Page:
Fountain logo Yesterday I attended Fountain art fair in New York City, a part of Art Week there. Although I arrived under a heavy rain, completely soaked through, I was surprised to see a handful of other intrepid art-goers already there at opening time. Fountain (the name is an homage to Marcel Duchamp’s ground-breaking entry in the 1917 Armory Show, a porcelain urinal entitled “fountain” turned on its side and signed “R. Mutt”, now housed at the Philadelphia Museum of Art) is at the opposite end of the spectrum from the ultra-glam and glitzy “official” Armory Show, full of blue-chip galleries, avant-garde hair, and bizarre fashions. Fountain has a DIY aesthetic (which is not to say unprofessional), with some of the artwork being finished at the show. Around 20 artists and galleries participated. In addition, there were daily live performances. Like Duchamp’s “fountain”, the show gave a middle-finger salute to the art establishment, while at the same time engaging in serious art-making and art-dealing.

The venue for the exhibits was on The Frying Pan, a rusty old barge (pier 66, at 26th street and 12th avenue) that groaned and swayed gently under your feet. At times I wasn’t sure if it was the artwork or the barge making me queasy. The normally open-air top deck had been set up with walls and tented with plastic tarpaulins to keep most of the rain out, although viewers had to side-step buckets and drips everywhere, and several of the more fragile paintings and sculptures were damaged by the deluge.

Most of the exhibitors were from New York, but What It Is is a gallery based in the suburban-Chicago home of its proprietors, Tom Burtonwood and Holly Holmes. Their booth got more of the water damage than anyone else, but I spoke to Mr. Burtonwood while his assistants performed the Sisyphean task of dumping water collecting in the tarps overhead.

Just because the gallery is located in part of their home, don’t think that Burtonwood + Holmes aren’t serious about it. For the past two years, they’ve had cutting-edge installations (open to the public at opening receptions, by appointment only thereafter) and regularly issue catalogs and other publications documenting the exhibits. Their booth at Fountain showed works by Sabina Ott, Andrew Rigsby, Lise Haller Baggesen, Stoic Swine, and Tom Burtonwood. (Much better images of the artwork can be found here.)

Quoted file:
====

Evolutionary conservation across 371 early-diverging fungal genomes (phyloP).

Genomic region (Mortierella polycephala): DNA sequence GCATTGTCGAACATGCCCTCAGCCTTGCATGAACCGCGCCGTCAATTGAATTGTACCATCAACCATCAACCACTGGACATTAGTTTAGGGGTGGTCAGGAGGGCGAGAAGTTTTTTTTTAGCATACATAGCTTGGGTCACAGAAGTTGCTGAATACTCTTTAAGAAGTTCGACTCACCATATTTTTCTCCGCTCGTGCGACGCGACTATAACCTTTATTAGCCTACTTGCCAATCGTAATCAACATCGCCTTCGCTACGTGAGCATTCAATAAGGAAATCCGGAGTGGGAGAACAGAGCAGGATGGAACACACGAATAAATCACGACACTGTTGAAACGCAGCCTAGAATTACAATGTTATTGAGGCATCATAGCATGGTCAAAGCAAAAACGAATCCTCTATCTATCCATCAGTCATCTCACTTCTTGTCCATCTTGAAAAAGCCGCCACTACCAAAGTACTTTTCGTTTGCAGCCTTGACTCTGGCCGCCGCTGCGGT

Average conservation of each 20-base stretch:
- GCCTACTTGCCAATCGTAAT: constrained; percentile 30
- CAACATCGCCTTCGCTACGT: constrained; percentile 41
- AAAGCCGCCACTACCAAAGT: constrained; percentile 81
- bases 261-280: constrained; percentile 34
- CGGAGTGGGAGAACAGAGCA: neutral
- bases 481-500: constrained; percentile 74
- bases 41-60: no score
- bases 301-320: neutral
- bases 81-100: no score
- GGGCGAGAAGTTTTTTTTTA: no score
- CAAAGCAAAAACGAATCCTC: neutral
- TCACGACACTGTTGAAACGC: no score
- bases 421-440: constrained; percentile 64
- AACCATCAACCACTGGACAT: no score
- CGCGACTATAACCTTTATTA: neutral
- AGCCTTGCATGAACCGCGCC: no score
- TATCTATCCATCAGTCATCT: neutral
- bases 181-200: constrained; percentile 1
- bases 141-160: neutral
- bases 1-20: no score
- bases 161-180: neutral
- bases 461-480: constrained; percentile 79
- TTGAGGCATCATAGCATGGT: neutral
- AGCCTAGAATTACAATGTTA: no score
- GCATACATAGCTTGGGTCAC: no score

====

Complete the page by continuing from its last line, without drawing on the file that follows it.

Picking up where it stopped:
Composition 6.1.1 (detail) by Tom Burtonwood

Composition 6.1.1 (detail) by Tom Burtonwood

Burtonwood’s gouache paintings of polychrome geometric (and isometric) shapes are reminiscent of video games (Tetris, The Sims) and architectural renderings, but the angles are off by just a few degrees which eliminates any real sense of perspective and 3-dimensionality; the effect when seen in person is slightly unsettling, yet so subtle that many viewers may not notice.

 

Composition, by Tom Burtonwood. Gouache on paper.

Composition, by Tom Burtonwood. Gouache on paper. Please excuse the reflection.

His series of color studies all use the same arrangement of geometric figures (silkscreened onto the paper in different line colors) yet by changing the colors on the face of each cube-like piece yields completely different effects, with some pieces seeming to recede in certain compositions, and protruding in others. Also, I’ve seen many digital images of these paintings before which I now know don’t do them justice. Seeing them in person for the first time at Fountain, I was immediately taken in by the velvety surface quality of the gouache, and the visible brushstrokes and undertones in each of the shapes. There is something completely charming about the “mistakes” introduced through human error (like the missing piece on the right side of each of the composition color studies) in Burtonwood’s work. Work like this could easily be created on a computer using common drawing and painting programs like Photoshop™, but it would have none of the vitality that this artist has given it.

Fountain Art Fair ran at Pier 66 on The Frying Pan, at 26th Street and 12th Avenue in the Hudson River Park from March 4 – 6, 2011. What It Is is located in Oak Park, Illinois.